E&P 1939: Merrill Blosser Bio

NEA’s “Freckles” Enters 25th Year With Blosser

At eight o’clock Wednesday morning, Sept. 25, Merrill Blosser, NEA service creator-cartoonist of “Freckles and his Friends,” sat down to his drawing board and began working on his strip. He sketched until two that afternoon, covered his board and relaxed. It was his way of observing “Freckles” and himself entering their 25th year as a daily newspaper feature.

“Freckles” made his first appearance in strip form (he had appeared a few weeks earlier as a panel) on Sept. 20, 1915, and very few of the present-day readers would be able to recognize him. When he made his newspaper bow, “Freckles” was about six or seven years old. Now he is 17, a high school senior, and captain of the football team.

Blosser Is NEA “Old-Timer”
In point of service, Blosser is the “old-timer” among NEA Service comic artists, “Freckles” being the oldest NEA strip. Yet Blosser, in his middle forties, looks 10 years younger both in his appearance and outlook. Enthusiastic, he has the drive and love for fun of the high school youngsters he draws.

His chief hobby, he tells you, is “living.” He likes to take moving pictures, to go to football games, to mingle with kids, go for long automobile drives, which he and his wife do several times a week.

He closes up shop every day at about two in the afternoon, which leaves him the rest of the day for recreation.

Because he is able to do this, Blosser is the envy of virtually every other comic artist of his acquaintance, not one of whom has been able to master the deadline bugaboo the way he has.

Has Licked Deadline Bugaboo
In nearly a quarter of a century of drawing for daily publication, Blosser never has permitted himself to get behind. He tells you that he realized early in his career that he would never have any fun, or peace of mind, unless he licked the deadline problem at the start by staying religiously ahead of his schedules.

Consequently, he sets aside a certain period each day for drawing and planning and sticks to it as meticulously as though he were punching a time-clock in an office.

The NEA cartoonist was born in Nappanee, Ind., where he grew up in a small town community much like the Shadyside locale of “Freckles and His Friends.” For the last dozen years or so he and his wife have lived in Los Angeles.

Blosser’s daily strip now is used by more than 500 newspapers, while his Sunday page appears in 130, NEA says.

Note from Allan: actually Freckles and his Friends debuted on August 16, 1915.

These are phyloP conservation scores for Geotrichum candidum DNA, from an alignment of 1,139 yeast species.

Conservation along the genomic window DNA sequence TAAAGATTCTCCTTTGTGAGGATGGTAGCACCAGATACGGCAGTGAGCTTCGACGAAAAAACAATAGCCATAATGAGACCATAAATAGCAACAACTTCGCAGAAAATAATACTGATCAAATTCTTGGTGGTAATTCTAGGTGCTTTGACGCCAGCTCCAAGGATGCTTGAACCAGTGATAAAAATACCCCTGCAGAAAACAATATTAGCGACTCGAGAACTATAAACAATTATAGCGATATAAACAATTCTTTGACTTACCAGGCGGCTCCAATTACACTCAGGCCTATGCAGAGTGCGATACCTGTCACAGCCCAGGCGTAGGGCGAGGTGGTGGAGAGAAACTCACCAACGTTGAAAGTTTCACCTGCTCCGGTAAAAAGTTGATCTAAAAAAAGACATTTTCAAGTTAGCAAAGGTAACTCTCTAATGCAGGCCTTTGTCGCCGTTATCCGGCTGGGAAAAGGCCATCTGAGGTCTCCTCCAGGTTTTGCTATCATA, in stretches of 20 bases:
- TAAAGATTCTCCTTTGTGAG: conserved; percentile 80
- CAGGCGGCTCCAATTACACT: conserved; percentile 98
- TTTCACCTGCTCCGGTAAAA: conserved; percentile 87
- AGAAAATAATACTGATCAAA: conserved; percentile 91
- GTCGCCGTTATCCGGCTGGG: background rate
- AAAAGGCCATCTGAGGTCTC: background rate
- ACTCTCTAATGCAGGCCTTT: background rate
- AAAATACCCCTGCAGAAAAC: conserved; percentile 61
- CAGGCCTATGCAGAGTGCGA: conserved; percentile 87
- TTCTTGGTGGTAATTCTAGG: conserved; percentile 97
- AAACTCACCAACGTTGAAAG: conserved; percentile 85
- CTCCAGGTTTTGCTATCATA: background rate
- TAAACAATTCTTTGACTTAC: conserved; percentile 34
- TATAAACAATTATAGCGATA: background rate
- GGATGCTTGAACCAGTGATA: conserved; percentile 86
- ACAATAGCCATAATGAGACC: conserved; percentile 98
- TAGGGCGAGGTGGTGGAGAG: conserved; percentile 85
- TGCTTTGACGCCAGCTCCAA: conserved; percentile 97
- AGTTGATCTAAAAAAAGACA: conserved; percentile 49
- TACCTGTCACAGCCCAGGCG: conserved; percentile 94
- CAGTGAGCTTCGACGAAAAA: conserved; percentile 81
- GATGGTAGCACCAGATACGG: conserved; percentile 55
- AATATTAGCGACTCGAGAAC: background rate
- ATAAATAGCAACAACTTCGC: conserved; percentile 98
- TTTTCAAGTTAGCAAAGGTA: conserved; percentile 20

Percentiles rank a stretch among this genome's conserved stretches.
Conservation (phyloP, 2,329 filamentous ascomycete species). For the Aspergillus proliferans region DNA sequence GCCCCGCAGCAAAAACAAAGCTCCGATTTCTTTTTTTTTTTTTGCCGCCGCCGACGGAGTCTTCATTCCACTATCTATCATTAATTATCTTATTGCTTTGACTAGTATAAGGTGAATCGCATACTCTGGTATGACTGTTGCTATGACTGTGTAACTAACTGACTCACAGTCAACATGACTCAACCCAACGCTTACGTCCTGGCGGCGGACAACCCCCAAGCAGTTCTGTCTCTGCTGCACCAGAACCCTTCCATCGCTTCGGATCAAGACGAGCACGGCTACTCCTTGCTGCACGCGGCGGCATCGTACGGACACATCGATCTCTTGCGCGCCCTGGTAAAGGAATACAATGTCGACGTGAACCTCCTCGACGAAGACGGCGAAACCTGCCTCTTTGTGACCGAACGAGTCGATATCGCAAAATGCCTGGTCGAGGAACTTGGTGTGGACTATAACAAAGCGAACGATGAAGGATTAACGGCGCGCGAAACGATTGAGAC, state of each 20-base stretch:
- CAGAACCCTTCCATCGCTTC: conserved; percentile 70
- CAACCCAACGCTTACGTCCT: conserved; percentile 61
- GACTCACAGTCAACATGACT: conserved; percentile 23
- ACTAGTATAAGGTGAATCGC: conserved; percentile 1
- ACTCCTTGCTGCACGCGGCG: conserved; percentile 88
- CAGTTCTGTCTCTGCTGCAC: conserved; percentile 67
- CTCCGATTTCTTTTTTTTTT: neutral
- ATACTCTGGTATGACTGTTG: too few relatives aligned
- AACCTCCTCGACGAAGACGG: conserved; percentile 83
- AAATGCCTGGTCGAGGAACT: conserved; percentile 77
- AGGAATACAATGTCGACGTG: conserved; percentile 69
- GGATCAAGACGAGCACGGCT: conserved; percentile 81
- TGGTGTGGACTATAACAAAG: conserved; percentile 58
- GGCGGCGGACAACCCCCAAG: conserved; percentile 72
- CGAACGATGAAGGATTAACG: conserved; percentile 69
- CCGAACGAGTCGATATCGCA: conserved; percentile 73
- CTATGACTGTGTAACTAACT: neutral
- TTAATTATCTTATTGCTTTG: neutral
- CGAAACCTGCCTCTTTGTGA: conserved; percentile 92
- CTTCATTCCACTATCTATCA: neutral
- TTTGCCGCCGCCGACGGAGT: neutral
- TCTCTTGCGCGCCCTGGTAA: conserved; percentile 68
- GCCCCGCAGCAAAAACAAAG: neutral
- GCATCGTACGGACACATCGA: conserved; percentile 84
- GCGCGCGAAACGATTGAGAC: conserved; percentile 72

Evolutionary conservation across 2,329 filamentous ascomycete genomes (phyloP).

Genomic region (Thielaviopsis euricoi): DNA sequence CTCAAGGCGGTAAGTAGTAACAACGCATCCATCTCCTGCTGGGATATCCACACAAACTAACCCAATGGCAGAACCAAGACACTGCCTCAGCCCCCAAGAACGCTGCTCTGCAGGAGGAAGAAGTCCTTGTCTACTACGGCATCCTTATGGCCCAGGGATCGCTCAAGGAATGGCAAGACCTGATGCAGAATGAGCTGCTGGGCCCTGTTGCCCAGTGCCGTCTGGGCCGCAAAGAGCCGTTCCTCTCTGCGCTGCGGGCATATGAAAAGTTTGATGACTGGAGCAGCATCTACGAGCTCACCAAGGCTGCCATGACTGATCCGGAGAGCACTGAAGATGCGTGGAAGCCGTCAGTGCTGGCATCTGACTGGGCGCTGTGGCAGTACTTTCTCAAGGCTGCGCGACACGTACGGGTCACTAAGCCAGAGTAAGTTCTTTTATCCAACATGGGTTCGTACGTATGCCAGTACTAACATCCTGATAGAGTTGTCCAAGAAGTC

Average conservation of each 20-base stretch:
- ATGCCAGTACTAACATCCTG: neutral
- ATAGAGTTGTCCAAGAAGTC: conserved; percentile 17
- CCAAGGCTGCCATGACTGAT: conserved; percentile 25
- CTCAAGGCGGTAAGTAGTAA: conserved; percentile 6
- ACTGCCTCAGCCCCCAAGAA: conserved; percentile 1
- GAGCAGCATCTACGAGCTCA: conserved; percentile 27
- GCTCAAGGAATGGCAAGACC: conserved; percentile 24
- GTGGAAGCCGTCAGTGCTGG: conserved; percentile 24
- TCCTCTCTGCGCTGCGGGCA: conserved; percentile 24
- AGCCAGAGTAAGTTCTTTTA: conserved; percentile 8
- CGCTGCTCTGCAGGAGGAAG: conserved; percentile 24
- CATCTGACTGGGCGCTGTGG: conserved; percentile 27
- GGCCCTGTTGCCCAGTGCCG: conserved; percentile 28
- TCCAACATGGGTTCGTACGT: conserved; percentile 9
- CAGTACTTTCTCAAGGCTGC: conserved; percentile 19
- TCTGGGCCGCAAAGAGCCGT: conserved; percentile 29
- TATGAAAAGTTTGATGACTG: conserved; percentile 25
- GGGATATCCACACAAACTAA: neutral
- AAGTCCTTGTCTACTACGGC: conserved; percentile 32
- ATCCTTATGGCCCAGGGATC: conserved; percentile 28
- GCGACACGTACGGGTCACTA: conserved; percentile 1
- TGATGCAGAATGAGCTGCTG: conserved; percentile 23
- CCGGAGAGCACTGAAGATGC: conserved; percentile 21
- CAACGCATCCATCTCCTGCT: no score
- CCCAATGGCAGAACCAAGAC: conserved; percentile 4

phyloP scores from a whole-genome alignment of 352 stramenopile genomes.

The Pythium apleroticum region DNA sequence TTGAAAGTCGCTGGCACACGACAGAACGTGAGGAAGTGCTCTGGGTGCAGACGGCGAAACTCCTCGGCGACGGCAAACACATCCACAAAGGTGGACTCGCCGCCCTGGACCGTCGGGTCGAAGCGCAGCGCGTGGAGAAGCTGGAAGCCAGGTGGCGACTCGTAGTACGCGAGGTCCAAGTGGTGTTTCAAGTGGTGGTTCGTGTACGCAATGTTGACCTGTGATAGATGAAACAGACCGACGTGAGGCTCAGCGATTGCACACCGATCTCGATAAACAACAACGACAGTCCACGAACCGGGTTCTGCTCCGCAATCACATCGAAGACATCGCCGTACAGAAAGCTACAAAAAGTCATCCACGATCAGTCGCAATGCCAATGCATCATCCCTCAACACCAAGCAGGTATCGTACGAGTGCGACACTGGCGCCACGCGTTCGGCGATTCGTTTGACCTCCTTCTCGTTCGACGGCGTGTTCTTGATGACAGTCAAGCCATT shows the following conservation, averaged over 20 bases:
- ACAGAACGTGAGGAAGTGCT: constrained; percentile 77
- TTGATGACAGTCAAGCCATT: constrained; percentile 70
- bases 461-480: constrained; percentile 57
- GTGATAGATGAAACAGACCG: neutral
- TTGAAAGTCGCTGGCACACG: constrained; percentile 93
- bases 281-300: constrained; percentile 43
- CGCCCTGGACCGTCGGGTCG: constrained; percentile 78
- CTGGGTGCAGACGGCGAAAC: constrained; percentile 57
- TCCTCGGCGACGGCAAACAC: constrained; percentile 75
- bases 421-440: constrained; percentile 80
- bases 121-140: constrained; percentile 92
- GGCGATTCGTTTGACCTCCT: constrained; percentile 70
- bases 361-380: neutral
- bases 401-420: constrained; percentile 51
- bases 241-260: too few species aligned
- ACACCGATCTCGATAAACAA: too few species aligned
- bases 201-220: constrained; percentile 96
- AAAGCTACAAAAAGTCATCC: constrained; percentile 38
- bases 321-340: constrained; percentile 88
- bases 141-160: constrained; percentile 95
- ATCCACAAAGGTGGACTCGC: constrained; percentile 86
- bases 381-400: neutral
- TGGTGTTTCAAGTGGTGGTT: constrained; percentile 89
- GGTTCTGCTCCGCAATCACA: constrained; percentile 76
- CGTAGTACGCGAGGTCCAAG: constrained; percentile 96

7 comments on “E&P 1939: Merrill Blosser Bio

  1. Hello again. Do you have any more references for freckles and his friends. I’m trying to gather as much information of Merril Blosser and the freckles strip as I can. My wife and I are gathering information on “freckles” and are compiling information to possibly publish a book in the future. We are trying to gather as much research materials and strips information for our project. At this time our book is in the Alpha stages and is just a basic concept and thought. -Steve

  2. That’s a pretty general question about a cartoonist who was in the public eye for over 50 years. Blosser was probably written up dozens if not hundreds of times over the years. What sources have you surveyed so far?


  3. Not many, we have gathered mostly one liners or paragraphs from a few web sites, most state or say the same thing. Figured you might have some more information or reference links. I’m not very educated on Blosser so were not sure where to get in depth details. I have ordered a few books on comics that give very little details on him, or the strip. We did find a site (http://www.luciefield.net/hazelmerrill.html) which gives his bio, but it’s very limited. You would think someone would have more details with information on him or the strip because it ran for over 50 years. -Steve Cottle

  4. Hi Steve –
    You’re not going to find in-depth bios in the standard references — they just don’t have room. But they’re excellent jumping off spots. For instance, I see that he spent most of his later life in Pasadena. I’d check to see if he has any living relatives who could talk to you — could very well be some still living there. Since he was working at the Plain Dealer in 1915 (again, from a standard reference) I might order up the microfilm of that paper to see if they did a profile on him when he graduated to doing Freckles (a long shot, but possible). You might also contact OSU to see if they can offer any help based on their vast collection. Have you checked to see if he left his papers to some library? And what about Henry Formhals’ family? Maybe you can track down one of them.


  5. This is all very interesting about Merrill Blosser and Freckles. I am the one that has the page on Lucie’s Genealogy. I also have the tape of my grandmother (Hazel Blosser Grasz) talking about Merrill. My brother and I each have 2 original panels of his cartoons. Mine are pictured on my web site. I was only 4 when I moved away from Nappanee so I never really I knew him. He did not live there when I did. My parents used to go to La Verne CA when he lived there. I am still in contact with one of his nieces who lives in McMinnville, Oregon. She might know more about him. Gene Field

  6. I have an original charcoal drawing of "Freckles" with the inscription: To Marcelyn Bowles from Blosser. If you have interest call me at 541-261-4103

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